Packing for holidays can be stressful enough as it is, and when you throw a baby into the mix, it’s even more so. Gone are the days when you carelessly threw a bikini and some summer dresses into your bag and hoped for the best. Now you have to plan for every moment of the day and every little thing that your bub might need or want.
If the thought of packing for your next holiday fills you with dread, never fear. We’ve compiled a handy guide to packing for your bub so that you don’t forget any of the important stuff, and can focus on getting excited about your upcoming holiday.
Depending on where you’re heading, the clothing that you pack will differ somewhat. Do a quick check online of the predicted temperatures to give yourself an idea, and allow for some wiggle room. If there are laundry facilities available you won’t need to pack as much, so do your research first to see what the amenities are.
Singlets, shorts, and nappy covers are all easy enough to pack and great for layering should you find the temperatures a little cooler than you thought.
Even if you don’t plan on experiencing cold temperatures, it’s best to have a few long-sleeved shirts and pants on hand, and clothing that can provide coverage from the sun.
Most family holidays consist of a swim at least once, so pack their hats, swimming costume, swim nappies, towels, and sunscreen.
Try to keep your baby in the same night clothes they’re used to at home, so they feel comfortable in their routine.
Pack enough nappies, wipes, nappy bags, and nappy cream to get you through. If there’s access to a grocery store, you’ll be able to stock up as you go, but you’ll still need enough for the trip and the first day.
If your bub uses special soaps, shampoos, washers or sponges, be sure to pack these too.
No matter the mode of travel you’re taking, there are a few essentials that no family should go without to transport their bub. Here are some things to consider that make moving around a lot easier.
A pram is essential for baby, and it can even help to take the load of some of your luggage. Most airlines allow for free check-in of a pram on each flight, but confirm this before you take off.
If there are no cots available for hire at your destination, you’ll want to bring a portacot. Don’t forget the sheets and sunshades that come with it.
No travelling family should be without a sling or carrier, and they can be an absolute lifesaver on holidays.
Some families like to bring a car seat along for use in a rental car. Otherwise, you can opt for one to be installed before you hire it.
Whatever your baby uses at home, bring it along. This might be a light and heavy sleeping bag, muslins, or thicker blankets and wraps.
Depending on how your baby sleeps most comfortably, you’ll want to bring along their accessories to your holiday. This can include white noise machines or a night light for feeds to make it as comfortable as possible.
Whether you’re taking a plane, train or car, food and drink is an important part of any packing list. Here are some things you’ll want to bring along to keep your baby fed and happy.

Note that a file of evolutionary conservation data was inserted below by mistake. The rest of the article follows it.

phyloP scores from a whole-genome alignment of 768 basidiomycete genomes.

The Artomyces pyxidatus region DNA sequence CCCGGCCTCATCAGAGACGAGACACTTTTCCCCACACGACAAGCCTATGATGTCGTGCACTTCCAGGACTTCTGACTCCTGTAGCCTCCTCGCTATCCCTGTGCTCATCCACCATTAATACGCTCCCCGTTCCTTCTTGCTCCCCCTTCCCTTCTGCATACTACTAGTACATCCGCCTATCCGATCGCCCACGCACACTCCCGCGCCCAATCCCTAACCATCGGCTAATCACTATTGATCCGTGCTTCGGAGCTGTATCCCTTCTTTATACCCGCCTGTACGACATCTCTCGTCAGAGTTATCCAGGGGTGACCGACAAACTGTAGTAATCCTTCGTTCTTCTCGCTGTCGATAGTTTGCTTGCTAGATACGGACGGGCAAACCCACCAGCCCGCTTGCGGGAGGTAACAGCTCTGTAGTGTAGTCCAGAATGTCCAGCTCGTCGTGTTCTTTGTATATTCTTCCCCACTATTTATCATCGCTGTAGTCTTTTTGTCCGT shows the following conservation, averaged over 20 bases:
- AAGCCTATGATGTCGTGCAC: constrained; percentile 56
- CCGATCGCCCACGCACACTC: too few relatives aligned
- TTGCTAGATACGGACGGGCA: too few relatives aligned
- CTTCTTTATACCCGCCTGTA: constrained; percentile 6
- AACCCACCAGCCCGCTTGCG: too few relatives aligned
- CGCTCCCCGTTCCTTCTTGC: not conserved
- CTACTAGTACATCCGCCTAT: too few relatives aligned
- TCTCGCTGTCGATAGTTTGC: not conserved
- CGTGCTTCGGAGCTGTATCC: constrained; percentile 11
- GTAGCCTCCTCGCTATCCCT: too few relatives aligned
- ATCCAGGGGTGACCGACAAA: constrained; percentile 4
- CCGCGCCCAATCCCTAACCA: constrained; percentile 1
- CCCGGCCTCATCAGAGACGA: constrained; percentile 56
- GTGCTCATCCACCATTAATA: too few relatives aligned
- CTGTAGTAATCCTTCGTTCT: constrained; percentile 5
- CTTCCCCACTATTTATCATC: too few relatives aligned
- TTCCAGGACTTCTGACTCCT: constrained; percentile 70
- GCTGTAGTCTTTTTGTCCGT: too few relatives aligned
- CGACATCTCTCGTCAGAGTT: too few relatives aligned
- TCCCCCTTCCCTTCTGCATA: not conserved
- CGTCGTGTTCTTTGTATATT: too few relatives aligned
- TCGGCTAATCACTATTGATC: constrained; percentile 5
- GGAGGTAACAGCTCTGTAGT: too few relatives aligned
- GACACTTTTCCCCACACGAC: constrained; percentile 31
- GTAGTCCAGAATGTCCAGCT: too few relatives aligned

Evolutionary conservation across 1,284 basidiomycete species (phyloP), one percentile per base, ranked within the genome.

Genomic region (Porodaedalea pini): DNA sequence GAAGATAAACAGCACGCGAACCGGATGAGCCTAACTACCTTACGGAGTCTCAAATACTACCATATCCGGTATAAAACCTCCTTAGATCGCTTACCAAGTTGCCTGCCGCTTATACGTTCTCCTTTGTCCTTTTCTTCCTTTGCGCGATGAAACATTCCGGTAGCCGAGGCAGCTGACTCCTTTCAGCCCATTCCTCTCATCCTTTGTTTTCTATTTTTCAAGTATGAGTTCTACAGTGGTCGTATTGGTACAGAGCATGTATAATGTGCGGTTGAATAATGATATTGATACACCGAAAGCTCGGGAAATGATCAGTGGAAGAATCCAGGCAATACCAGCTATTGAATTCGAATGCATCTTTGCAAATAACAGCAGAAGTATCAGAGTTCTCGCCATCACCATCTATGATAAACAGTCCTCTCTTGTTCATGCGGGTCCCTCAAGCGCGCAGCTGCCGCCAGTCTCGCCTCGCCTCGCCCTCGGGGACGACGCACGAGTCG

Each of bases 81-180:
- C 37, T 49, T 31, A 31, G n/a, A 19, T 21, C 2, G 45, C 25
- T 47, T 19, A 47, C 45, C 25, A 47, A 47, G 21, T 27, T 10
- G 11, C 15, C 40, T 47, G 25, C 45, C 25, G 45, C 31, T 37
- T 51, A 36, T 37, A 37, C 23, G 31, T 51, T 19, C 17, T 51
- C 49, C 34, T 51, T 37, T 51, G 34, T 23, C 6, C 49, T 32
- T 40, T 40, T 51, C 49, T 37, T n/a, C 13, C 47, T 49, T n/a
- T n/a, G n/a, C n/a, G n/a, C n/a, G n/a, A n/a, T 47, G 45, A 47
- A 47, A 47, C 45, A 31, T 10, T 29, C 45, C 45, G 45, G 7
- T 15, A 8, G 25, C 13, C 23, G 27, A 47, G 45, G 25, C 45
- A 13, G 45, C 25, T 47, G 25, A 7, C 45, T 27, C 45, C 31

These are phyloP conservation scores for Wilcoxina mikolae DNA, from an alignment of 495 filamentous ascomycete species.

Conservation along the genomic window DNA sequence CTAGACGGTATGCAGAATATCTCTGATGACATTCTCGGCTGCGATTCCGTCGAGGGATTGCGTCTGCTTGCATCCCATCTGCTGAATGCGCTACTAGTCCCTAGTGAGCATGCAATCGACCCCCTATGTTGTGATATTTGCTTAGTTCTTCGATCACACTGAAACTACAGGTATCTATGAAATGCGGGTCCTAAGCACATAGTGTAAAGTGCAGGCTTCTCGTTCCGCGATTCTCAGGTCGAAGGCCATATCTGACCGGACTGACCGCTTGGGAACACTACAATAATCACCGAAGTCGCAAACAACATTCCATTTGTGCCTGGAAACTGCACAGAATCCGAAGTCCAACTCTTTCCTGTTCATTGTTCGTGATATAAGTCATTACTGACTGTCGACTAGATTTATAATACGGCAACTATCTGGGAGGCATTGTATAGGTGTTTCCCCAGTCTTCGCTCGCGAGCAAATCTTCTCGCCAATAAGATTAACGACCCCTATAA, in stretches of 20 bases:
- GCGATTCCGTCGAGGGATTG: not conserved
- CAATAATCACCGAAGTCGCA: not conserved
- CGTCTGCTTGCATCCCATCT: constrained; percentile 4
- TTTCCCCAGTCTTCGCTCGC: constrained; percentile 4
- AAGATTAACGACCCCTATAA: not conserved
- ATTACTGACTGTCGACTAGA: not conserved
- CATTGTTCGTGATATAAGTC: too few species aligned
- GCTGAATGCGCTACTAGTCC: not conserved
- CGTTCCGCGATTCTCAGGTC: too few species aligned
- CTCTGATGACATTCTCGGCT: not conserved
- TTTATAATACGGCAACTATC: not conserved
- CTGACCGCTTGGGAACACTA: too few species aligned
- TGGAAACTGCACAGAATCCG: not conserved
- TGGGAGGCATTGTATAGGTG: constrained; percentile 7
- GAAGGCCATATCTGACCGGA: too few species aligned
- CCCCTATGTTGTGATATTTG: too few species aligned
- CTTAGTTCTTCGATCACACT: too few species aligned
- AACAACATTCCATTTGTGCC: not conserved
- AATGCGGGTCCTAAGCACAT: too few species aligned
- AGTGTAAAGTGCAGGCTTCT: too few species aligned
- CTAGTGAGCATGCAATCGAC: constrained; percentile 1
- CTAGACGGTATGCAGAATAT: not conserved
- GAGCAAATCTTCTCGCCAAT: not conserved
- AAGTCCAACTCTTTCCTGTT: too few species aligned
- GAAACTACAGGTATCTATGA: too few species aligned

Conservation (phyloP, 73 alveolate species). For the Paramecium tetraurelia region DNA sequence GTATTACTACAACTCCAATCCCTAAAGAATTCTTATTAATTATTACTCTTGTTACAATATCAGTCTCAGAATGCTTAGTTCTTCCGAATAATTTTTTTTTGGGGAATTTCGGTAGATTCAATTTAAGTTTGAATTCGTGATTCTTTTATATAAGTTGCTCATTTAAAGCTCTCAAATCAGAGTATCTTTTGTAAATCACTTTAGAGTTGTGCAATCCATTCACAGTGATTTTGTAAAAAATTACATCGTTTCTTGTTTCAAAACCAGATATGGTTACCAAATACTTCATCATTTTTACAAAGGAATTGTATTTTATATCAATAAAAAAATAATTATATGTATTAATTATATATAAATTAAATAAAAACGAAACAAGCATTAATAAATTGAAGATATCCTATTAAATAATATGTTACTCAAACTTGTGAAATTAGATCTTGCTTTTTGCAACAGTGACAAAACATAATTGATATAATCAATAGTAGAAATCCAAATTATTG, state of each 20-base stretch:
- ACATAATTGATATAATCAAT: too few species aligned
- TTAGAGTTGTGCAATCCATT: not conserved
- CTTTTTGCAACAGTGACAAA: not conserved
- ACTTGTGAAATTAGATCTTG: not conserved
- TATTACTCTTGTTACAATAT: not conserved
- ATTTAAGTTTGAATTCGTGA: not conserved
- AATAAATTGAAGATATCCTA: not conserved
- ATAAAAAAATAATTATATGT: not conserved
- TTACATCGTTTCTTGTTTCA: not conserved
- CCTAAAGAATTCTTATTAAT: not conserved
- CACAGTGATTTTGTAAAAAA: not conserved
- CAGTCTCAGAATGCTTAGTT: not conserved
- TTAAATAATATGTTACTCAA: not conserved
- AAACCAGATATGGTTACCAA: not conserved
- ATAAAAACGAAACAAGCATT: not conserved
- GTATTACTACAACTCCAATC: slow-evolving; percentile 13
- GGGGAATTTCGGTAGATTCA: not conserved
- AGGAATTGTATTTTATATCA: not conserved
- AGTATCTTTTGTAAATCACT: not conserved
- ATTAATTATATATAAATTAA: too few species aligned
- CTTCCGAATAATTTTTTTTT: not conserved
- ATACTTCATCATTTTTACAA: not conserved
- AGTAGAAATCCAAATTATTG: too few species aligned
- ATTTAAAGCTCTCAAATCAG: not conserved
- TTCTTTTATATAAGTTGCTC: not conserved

A breastfeeding mum never knows when they might need to pump, so bring along your trusty pump, milk storage bags, and cleaning equipment.
Easy to feed snacks are ideal for babies and toddlers, so have some prepared in advance in small packaging that’s easy to reach.
Everything else you’ll need including bottles, cleaning brushes, baby spoons and bowls, dummies, and insulated travel bags for your milk.
Depending on your baby and the holiday destination, there are some other essentials you might want to bring along.
Bring along your baby monitor to keep a check on baby as they sleep or nap, as your accommodation might have a different layout than your house, which means bub may be further away than you think.
If you’re travelling by plane, you may need documents for your baby to show their proof of age and identity, so bring along their birth certificate. For overseas travellers, be sure to have their passport ready to go.
Some hotels and apartments might not be baby safe, so consider bringing along a portable stair gate to keep kids away from staircases and balconies.
A few supplies like band-aids and antiseptic cream could come in very handy when you’re away on holiday.
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Today we’re going to celebrate many of the leading breastfeeding innovations and their innovators.
Research shows many common medications prescribed to breastfeeding mums may enter the milk in negligible amounts. Read on!
The sizing & fit of Peachymama nursing clothes are specially designed for you and your ‘after baby’ body so that if you were say, an AU/UK ’S’ (8-10) before, you’ll most likely be the same now in Peachymama sizing.
In the video, Taryn wears size 12/14 (Medium)
Wrap the measuring tape around the fullest part of your bust, waist and hips. When measuring your bust we recommend you wear your nursing bra.
|FRONT RISE||28||11||29||11 1/2||30||11 3/4||31||12|
|INSIDE LEG||76||30||77||30 1/3||78||30 2/3||79||31|
* 'Inside Leg' is the measurement that indicates the pant's length.
** The 'Front Rise' is the measurement from your crotch to your belly button.